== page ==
New Times: What are some of the main responsibilities of a course marshall?
Lauble: Pace of play, etiquette, and service for the customers. We want to help them out in any way. They are the eyes of the golf course.
New Times: How many rounds around the course does a marshal make on an average workday?
Lauble: That varies tremendously. It depends on the business and pace of play. Sometimes they go quite a bit and sometimes they will stay in one spot if they can see a lot of holes.
New Times: Do you ever catch people trying to sneak onto the course?
Lauble: Unfortunately, there are some people who do. It’s never too big of a deal. It depends on the golf course. Some are semi-impossible to sneak onto and others aren’t.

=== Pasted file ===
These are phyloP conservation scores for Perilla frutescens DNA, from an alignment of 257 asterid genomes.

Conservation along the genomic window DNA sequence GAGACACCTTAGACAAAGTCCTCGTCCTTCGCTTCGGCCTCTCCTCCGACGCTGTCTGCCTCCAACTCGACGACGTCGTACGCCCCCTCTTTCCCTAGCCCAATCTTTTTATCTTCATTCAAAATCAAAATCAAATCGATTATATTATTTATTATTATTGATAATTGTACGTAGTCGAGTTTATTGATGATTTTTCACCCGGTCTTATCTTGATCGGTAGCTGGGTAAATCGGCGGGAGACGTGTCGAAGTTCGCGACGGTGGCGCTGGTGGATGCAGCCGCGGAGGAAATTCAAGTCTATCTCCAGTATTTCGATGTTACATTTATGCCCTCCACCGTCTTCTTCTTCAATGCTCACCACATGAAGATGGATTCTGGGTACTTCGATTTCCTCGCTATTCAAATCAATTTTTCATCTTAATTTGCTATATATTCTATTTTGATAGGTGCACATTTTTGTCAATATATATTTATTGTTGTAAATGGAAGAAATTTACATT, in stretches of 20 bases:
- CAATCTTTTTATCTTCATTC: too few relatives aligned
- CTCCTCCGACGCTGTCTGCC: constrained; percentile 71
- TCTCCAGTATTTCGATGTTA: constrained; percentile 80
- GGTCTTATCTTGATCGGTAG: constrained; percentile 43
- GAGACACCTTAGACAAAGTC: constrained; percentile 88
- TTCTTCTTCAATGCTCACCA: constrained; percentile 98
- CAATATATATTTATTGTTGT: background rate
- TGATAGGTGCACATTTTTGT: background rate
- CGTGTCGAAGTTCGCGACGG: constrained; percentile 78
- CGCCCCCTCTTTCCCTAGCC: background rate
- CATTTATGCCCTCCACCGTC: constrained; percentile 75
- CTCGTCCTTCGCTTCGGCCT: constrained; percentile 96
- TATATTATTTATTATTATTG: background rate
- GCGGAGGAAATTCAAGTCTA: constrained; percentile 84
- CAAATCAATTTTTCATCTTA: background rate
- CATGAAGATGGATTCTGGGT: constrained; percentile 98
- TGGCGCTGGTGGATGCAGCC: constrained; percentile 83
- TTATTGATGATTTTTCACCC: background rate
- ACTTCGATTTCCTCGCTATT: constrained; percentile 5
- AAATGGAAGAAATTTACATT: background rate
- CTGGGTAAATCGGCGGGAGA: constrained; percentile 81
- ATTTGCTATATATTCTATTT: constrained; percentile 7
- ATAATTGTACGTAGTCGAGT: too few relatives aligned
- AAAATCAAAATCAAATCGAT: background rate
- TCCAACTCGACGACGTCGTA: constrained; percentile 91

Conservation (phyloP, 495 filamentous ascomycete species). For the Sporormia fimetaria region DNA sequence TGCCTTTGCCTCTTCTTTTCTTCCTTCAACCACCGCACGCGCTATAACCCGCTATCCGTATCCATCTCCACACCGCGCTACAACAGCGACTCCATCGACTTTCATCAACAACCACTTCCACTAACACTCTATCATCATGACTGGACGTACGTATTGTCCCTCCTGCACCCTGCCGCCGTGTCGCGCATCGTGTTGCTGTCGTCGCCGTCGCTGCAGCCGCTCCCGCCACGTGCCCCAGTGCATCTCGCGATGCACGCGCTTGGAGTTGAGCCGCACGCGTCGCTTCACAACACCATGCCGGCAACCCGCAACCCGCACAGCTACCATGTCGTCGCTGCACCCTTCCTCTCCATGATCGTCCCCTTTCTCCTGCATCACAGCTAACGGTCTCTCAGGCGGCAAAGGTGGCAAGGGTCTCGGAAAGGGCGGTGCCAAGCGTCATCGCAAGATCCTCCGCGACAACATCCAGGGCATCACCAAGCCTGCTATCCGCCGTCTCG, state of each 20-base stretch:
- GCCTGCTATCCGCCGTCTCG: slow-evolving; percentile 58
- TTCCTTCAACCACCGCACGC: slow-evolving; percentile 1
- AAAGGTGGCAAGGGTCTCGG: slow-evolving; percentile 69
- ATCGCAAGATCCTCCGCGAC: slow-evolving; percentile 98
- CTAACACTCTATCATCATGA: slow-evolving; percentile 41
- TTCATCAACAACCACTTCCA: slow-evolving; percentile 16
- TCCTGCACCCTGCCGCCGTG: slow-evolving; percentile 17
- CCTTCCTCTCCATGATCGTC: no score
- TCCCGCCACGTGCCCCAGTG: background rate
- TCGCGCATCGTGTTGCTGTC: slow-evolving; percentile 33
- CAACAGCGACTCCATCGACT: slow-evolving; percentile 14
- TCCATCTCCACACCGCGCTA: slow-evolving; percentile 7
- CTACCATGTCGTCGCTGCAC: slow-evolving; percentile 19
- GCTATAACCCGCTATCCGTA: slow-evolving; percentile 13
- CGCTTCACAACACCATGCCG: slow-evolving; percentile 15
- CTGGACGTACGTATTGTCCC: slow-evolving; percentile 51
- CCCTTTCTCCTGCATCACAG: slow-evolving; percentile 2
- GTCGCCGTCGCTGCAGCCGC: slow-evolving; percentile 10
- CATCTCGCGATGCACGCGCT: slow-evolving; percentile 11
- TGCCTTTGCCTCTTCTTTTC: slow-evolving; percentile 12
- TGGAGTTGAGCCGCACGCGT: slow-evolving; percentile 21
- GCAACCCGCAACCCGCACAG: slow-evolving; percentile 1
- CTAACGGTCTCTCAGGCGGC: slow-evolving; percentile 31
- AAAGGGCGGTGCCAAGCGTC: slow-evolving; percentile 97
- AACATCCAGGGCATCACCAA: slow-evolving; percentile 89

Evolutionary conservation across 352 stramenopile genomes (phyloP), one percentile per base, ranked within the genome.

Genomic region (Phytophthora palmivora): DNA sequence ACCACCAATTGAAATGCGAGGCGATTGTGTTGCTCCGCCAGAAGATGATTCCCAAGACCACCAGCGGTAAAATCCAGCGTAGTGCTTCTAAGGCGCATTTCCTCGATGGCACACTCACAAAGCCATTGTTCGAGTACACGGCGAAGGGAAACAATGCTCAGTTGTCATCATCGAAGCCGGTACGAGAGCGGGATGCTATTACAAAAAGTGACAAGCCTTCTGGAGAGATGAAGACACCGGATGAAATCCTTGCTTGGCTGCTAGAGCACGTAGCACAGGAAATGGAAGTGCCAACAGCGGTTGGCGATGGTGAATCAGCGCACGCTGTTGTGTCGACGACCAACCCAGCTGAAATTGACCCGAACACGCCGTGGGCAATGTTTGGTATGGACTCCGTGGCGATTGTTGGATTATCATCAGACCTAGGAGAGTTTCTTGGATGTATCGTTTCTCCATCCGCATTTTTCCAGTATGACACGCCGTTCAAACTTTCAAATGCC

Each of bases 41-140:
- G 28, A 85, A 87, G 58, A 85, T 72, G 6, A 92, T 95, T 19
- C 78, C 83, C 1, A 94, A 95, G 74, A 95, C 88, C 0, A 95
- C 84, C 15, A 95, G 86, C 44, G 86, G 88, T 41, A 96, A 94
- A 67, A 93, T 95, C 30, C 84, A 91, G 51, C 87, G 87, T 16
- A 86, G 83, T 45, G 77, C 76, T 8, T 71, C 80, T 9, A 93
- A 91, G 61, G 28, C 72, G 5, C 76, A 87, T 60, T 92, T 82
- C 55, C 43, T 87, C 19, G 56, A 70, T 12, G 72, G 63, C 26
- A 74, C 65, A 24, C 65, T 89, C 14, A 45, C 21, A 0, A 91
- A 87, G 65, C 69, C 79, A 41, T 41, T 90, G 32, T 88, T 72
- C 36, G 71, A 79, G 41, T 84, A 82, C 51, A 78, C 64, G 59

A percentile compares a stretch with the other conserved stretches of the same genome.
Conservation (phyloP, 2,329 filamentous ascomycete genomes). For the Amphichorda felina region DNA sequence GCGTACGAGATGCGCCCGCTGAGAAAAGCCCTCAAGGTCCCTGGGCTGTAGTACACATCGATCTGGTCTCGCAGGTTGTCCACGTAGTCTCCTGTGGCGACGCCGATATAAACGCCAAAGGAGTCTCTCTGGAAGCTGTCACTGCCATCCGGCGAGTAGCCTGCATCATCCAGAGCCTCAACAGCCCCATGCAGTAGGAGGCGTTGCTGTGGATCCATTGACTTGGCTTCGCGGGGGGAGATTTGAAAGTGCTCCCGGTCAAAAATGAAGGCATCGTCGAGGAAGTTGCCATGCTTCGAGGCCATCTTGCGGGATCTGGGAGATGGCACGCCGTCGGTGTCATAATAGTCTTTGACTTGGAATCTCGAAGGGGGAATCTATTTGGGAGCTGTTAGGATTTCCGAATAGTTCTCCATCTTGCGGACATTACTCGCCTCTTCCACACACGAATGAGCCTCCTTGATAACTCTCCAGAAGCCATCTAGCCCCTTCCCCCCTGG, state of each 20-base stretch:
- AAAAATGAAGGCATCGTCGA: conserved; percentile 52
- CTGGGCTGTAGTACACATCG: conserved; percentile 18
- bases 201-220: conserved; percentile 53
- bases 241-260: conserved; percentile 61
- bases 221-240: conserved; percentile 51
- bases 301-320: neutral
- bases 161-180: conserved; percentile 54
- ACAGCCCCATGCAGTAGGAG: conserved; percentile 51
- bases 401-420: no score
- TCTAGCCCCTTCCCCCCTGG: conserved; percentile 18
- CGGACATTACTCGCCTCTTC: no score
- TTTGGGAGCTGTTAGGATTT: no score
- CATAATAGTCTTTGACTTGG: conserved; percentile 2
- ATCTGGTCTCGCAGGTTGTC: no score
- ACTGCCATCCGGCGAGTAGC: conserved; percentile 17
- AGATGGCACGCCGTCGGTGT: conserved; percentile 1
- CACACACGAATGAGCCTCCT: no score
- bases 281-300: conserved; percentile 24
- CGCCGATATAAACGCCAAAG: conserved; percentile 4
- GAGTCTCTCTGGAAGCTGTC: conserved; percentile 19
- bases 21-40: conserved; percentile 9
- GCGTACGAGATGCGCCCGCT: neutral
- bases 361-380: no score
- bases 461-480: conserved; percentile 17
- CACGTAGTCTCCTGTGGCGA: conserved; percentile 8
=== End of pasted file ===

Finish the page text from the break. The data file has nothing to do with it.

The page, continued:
New Times: If play is slow, what do you do to pick up the pace?
Lauble: You try to assist people and let them know their position. They need to play ready golf, putt out if they’re not putting out, basic things. Paying attention to their surroundings and knowing that they have an obligation to keep pace with the people in front of them is important.
New Times: How do marshals get their job?
Lauble: At our facility, it’s a volunteer position and we have a head marshal who is kind of in charge of our Marshals and hiring them. We discuss the people that are looking to marshal and see if they’re a good fit.